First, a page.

It's hard to keep a reality-TV secret for months.
But come tonight on CTV, Amazing Race Canada host Jon Montgomery will finally reveal who won the rating juggernaut's inaugural season.
Will it be brothers Jody and Cory, sisters Vanessa and Celina, or father-and-son Tims Sr. and Jr.?
"People always want a hint or two and now that we're down to the finale, I say, 'Family members win the show,' " he says with a grin.
The Gold Medal men's skeleton winner at the 2010 Winter Olympics definitely had a good time making ARC but says now that the show is coming to a close, the transition from athlete to reality-TV host is hardly complete.
"I wouldn't say I'm comfortable, there's a lot for me to learn," says Montgomery, 34, who names Iqaluit, Nunavat, Carcross, Yukon, and St. John's, Nfld., as his three favourite stops while filming in May this year.
"But I had done a little bit of TV before (Discovery Channel's Best. Trip. Ever.) and it allowed me to have at least a better attitude coming into it than I might have otherwise had before ... In the case of TV doing something over and over and over and over again ad nauseum. It gets aggravating if you don't expect it."
Montgomery endeared himself to many -- and probably landed himself the ARC hosting job in the process -- by famously chugging a pitcher of beer handed to him by a fan as he walked through Whistler village, post-Olympic victory.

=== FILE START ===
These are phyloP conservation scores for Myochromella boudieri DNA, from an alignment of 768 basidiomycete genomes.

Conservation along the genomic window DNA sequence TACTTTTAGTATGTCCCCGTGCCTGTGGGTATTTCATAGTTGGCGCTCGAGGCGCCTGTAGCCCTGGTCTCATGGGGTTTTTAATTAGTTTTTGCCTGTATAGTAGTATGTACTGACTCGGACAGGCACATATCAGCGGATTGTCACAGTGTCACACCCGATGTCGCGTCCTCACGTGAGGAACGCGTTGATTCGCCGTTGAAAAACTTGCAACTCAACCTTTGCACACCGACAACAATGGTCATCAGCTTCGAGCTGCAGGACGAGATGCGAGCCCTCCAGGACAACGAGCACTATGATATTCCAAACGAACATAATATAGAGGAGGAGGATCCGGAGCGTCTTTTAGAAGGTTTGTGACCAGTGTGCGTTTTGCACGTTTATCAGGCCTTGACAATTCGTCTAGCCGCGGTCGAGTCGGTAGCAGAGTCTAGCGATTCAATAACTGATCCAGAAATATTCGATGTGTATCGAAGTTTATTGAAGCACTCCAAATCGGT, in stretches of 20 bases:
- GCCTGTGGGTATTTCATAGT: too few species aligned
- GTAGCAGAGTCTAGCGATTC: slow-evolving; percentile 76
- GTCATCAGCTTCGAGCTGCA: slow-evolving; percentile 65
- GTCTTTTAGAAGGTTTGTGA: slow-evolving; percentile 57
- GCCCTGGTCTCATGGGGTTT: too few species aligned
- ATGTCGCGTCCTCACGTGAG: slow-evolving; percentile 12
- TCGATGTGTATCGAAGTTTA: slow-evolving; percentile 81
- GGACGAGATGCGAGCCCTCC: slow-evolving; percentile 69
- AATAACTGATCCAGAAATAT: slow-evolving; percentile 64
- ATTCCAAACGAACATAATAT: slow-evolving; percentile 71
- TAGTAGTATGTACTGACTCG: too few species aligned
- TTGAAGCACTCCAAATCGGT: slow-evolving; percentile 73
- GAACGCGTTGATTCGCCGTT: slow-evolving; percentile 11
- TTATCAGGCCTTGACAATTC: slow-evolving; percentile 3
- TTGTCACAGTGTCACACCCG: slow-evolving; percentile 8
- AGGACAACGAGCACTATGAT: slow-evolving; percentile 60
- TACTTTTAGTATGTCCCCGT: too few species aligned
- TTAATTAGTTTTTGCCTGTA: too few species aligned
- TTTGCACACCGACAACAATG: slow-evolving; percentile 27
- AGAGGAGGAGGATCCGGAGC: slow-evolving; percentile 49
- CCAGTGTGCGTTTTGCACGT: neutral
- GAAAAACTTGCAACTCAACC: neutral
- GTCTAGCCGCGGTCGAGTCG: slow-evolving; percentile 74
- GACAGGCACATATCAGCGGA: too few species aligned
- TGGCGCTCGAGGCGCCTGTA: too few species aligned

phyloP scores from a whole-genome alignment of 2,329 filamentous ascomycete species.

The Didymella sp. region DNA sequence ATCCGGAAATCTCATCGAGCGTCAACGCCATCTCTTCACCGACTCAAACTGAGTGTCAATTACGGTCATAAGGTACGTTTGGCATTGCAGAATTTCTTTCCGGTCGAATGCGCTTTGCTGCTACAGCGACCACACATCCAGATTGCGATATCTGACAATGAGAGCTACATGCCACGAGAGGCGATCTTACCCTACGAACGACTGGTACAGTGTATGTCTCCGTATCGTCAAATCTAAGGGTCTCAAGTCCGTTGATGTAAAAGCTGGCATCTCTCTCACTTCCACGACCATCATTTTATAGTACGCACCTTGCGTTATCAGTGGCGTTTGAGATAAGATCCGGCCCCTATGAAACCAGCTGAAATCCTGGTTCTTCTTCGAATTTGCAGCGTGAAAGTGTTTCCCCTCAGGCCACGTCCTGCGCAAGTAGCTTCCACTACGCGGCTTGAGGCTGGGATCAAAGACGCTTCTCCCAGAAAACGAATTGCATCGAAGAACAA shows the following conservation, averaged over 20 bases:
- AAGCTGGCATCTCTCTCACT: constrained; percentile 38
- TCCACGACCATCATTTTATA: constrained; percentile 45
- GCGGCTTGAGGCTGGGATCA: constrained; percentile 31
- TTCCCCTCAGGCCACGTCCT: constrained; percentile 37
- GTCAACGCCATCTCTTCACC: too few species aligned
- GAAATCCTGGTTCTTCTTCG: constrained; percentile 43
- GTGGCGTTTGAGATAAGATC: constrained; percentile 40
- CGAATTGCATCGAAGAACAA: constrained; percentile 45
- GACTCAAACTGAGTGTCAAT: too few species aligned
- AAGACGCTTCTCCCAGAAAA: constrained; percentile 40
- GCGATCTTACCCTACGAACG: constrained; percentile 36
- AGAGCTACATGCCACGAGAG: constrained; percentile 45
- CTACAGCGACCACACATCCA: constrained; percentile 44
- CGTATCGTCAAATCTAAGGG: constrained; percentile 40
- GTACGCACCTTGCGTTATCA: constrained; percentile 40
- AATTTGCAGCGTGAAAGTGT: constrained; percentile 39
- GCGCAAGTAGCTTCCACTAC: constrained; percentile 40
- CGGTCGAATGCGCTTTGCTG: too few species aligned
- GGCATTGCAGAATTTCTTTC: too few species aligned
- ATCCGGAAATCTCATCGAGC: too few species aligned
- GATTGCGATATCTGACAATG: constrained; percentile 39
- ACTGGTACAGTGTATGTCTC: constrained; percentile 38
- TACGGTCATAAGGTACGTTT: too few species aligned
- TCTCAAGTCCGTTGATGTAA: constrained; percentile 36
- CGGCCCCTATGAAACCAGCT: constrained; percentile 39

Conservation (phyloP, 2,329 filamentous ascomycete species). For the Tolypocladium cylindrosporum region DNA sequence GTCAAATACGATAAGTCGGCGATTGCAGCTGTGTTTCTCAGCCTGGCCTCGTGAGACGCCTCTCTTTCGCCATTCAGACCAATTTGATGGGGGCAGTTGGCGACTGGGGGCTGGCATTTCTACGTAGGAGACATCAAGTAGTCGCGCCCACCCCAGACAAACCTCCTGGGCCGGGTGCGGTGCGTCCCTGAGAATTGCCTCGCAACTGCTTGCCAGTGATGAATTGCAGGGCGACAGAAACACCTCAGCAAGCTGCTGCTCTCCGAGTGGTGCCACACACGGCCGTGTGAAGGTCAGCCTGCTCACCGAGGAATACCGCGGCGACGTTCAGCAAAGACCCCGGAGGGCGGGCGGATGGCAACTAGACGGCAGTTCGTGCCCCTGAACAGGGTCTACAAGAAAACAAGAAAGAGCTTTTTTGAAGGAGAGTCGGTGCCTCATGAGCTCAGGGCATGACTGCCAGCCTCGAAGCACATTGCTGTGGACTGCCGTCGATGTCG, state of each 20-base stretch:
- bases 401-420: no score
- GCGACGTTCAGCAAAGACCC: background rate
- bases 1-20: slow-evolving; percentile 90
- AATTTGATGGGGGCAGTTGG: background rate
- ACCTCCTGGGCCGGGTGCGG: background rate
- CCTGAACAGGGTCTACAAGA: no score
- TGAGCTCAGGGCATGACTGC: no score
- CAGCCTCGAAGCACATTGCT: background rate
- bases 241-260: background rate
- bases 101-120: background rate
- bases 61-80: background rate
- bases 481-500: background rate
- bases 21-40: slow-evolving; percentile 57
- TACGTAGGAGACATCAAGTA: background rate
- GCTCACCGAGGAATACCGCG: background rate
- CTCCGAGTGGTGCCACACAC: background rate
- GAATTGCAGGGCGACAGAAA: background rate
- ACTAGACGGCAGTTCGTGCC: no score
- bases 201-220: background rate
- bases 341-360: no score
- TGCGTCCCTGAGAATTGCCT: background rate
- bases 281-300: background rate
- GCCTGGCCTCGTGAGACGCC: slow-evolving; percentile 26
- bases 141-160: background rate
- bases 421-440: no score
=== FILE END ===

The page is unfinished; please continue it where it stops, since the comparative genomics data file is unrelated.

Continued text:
"For whatever reason it was something that maybe resonated with some Canadians," says Montgomery. "That they necessarily couldn't see themselves flying down a mountain at 146 kilometres an hour headfirst in the Olympic games and winning a gold medal -- but they can all see themselves celebrating a milestone or a goal accomplished in a typically Canadian way by drinking some frosty suds."
Montgomery will begin the qualifying portion for the World Cup team of the men's skeleton next month leading up to the Winter Olympics in Sochi, Russia, in 2014. He acknowledges the country's anti-gay-expression laws don't sit well with him.
"I have a strong opinion," he says. "I think it's absurd to think that in today's day and age that this is something that we're discussing. That you and I are sitting here talking about the validity of people of gay, lesbian, transgender orientation not being welcomed, or not being able to be themselves."
In the meanime, Montgomery says he's definitely up for the ARC hosting gig again.
"I don't know if I'll be given the nod. Don't know if there will be a second season but I'm waiting with bated breath. I'll need a job next spring and I would love to be able to do this again."